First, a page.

In our HRI-Lab, we study language and interaction using robots. The lab infrastructure comprises robots, robot videos, links to software useful for HRI experiments and stepwise instructions on how to do this kind of work.
Our students are welcome to carry out on-site research using our robots or to use our infrastructure for online experiments.
Choosing the right robot for a certain task can be crucial for the success of an experiment. Below you will find an overview of our little robot zoo with links to more detailed descriptions for each robot.
EZ Robot: Humanoids with facets
We use theJD Humanoid from EZ-Robot frequently in our experiments.
My Keepon: Reacting to sound and touch
The Keepon robot had originally been developed for research with autistic children. We use the Keepons, for instance, for research on language intonation or when we are interested in behavioral effects of linguistic choices.
Pleo rb: A robot-dinosaur with human needs
Pleo rb resembles a baby Camarasaurus dinosaur. It needs attention and care like any pet. Consequently, this cute toy robot is perfectly suited for studying the interaction between robots and humans.
TurtleBot 2: Customizable Robotic Platform
Turtle Bot 2 is a robotic platform that is perfectly suited for building up customized platforms. We use Turtle Bot 2 as a prototype for the development of a care robot.
Robosapien 1.0: Blast from the Past
Robosapien 1.0 is a vintage toy robot with rather limited functionality. It was the first robot in the HRI-lab and the team still uses Robosapien occasionally for experiments and robot videos.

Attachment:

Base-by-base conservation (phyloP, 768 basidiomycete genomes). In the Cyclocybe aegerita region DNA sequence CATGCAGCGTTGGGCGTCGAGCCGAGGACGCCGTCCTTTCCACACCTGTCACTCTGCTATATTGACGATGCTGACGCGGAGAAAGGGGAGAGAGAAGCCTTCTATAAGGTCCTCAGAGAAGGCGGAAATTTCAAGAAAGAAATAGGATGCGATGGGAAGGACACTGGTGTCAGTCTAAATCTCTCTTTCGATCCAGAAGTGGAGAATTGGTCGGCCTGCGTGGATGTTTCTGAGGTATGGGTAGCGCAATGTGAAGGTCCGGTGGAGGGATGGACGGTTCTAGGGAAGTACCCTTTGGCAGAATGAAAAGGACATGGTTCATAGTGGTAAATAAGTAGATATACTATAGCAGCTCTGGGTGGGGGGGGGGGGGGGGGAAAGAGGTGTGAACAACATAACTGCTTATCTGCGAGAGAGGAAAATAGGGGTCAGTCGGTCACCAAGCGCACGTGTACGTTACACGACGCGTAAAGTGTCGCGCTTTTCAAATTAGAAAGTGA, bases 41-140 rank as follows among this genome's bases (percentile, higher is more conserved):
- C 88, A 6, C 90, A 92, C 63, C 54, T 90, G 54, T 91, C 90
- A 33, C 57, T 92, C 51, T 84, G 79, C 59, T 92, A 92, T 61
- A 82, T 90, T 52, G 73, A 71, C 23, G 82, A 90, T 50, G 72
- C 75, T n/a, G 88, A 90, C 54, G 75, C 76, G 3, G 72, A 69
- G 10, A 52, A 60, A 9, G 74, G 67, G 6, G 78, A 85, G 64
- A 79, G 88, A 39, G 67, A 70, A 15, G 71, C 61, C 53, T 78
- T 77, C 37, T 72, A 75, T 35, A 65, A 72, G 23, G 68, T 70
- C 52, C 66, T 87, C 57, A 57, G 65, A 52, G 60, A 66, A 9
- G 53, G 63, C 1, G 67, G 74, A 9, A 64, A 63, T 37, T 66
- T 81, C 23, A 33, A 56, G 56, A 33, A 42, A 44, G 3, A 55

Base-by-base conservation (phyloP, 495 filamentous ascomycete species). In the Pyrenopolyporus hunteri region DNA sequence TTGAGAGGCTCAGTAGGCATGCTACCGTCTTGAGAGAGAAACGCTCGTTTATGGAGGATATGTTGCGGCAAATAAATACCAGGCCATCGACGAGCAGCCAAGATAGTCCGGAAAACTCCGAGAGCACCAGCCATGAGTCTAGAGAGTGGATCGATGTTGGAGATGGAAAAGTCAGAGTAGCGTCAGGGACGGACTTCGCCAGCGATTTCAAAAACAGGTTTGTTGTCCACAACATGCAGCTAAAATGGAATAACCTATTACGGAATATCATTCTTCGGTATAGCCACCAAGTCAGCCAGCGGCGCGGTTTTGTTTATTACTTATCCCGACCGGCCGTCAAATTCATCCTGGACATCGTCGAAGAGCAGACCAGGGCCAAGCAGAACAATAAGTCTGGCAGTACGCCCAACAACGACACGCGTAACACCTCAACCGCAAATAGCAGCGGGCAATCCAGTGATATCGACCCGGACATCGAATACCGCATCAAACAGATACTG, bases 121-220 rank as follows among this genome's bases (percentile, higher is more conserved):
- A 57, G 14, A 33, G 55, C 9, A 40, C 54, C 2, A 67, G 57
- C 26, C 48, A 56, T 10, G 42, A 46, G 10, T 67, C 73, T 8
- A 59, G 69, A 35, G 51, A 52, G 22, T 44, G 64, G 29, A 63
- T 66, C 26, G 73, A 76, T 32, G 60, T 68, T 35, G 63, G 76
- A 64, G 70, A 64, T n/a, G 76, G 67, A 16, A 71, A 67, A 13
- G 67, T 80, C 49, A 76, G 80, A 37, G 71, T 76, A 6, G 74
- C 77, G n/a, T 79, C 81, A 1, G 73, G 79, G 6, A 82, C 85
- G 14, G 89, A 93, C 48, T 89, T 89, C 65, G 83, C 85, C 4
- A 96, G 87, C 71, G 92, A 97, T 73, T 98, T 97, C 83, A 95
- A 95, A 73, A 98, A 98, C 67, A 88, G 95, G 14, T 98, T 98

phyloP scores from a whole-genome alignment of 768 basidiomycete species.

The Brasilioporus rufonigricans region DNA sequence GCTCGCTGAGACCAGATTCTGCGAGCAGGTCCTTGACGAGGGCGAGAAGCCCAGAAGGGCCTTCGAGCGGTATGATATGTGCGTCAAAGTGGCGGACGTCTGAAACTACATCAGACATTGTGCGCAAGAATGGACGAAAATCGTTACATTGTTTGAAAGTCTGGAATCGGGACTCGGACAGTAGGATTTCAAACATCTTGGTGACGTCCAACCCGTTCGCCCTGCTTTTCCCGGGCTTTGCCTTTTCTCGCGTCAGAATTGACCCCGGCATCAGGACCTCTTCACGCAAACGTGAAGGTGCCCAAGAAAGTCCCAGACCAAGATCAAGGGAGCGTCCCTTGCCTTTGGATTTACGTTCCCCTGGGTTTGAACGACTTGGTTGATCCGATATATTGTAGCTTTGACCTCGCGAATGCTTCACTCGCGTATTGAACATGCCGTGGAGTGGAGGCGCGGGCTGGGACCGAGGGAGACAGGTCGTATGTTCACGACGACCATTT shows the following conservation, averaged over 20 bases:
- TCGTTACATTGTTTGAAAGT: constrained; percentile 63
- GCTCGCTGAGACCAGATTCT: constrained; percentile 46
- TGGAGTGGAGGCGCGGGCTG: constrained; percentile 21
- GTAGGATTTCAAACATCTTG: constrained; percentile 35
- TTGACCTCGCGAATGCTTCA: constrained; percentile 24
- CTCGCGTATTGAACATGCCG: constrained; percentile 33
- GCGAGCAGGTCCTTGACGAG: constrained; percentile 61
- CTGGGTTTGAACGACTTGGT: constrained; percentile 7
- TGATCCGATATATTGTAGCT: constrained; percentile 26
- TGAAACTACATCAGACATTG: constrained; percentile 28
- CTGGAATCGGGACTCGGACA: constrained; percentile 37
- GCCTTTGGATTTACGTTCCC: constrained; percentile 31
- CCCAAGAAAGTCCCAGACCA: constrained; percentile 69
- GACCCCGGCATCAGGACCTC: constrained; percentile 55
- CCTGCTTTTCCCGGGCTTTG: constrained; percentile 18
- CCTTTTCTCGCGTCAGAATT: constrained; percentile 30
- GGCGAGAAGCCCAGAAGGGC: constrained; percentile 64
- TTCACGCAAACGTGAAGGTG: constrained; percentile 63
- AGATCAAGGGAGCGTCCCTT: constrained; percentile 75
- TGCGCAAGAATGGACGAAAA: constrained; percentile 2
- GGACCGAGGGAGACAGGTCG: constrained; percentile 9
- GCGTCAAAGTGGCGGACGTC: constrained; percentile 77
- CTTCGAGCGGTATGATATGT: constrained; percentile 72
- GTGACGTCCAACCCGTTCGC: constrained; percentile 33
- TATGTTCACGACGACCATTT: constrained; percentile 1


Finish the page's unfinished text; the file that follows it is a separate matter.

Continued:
Practical Setup of an Experiment
Here the steps to set up. for example, an online experiment:
- identify a linguistic feature about whose functions you want to learn more;
- either create two texts with and without this feature and use a text-to-speech system to synthesize speech, or create one text, synthesize the sound file and then edit the sound file;
- select a robot video from our resources or use a robot simulator or a real robot to record your own;
- pair the video with the speech files so that the resulting videos are as comparable as possible;
- create a questionnaire and embed the videos;
- run the study.
More information about the practical setup of linguistic experiments in the lab can be found in an interview with student collaborator Sara Selina Eisenberg. The theoretical foundation of this work can be found in the article Robots as Confederates by Kerstin Fischer.